The move comes after a fourth person was killed riding an e-scooter in the metro area. Quienterry McGriff was killed Wednesday morning after being struck by a commercial gas truck near East Point.
“It is evident that immediate action is necessary to keep Atlanta’s residents and visitors safe,” Mayor Bottoms said in a statement. “Sadly, we have seen a pattern in the recent and tragic fatalities involving scooters – they all occurred after sunset. Having a variety of mobility options is critical to any city, but safety must be our top priority. This nighttime ban, while we continue to develop further long-term measures, will ensure the safest street conditions for scooter riders, motorists, cyclists, those in wheelchairs and pedestrians.”
The Department of City Planning has informed electric scooter and bike companies operating in Atlanta of the change in policy and requested that they disable devices during the ban hours.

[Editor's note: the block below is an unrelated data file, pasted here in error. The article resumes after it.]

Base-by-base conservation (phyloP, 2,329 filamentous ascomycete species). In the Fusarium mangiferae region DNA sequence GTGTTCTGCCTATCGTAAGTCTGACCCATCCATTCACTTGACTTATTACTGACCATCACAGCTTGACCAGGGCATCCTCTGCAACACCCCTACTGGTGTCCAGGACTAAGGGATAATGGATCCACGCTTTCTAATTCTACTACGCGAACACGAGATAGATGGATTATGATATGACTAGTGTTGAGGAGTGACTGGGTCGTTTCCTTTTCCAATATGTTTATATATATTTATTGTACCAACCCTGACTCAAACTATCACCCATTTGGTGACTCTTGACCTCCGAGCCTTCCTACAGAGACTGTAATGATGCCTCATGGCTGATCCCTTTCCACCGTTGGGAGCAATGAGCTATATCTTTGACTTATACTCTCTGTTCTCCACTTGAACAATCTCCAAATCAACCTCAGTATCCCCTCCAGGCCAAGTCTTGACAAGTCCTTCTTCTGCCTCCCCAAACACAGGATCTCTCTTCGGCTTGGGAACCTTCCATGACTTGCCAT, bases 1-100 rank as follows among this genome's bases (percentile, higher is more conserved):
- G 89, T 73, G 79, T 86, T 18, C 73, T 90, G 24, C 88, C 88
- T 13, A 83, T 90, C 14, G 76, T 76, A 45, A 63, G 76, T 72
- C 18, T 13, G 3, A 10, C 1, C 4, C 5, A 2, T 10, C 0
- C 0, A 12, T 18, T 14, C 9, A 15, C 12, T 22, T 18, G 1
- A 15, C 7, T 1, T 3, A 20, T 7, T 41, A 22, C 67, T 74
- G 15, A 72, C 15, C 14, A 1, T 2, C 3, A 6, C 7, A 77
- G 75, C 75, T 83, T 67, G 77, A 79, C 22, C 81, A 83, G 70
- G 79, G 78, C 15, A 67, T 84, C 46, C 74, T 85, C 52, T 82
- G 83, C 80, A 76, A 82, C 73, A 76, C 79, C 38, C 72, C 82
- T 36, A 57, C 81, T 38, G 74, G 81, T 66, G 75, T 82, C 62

The administration said it working on additional measures to ensure road safety, including an accelerated plan to create dedicated spaces for cyclists and scooter riders on city streets and a revised selection process that will allow the city to choose a limited number of dockless vendors to operate devices on the streets. The expected selection process is anticipated to be completed by February 2020.
“As a major city, we believe there is potential in engineering the smart integration of this popular mode of transportation,” said Department of City Planning Commissioner Tim Keane. “The devices go a long way in providing last-mile connectivity and convenience to residents, students, businesses and visitors. But it is vital that we pause and assess how we move forward in a responsible way, with public safety always being the top priority.”
On Monday, legislation was introduced by the Atlanta City Council to repeal the Department of City Planning’s authorization to issue new permits for sharable dockless mobility devices.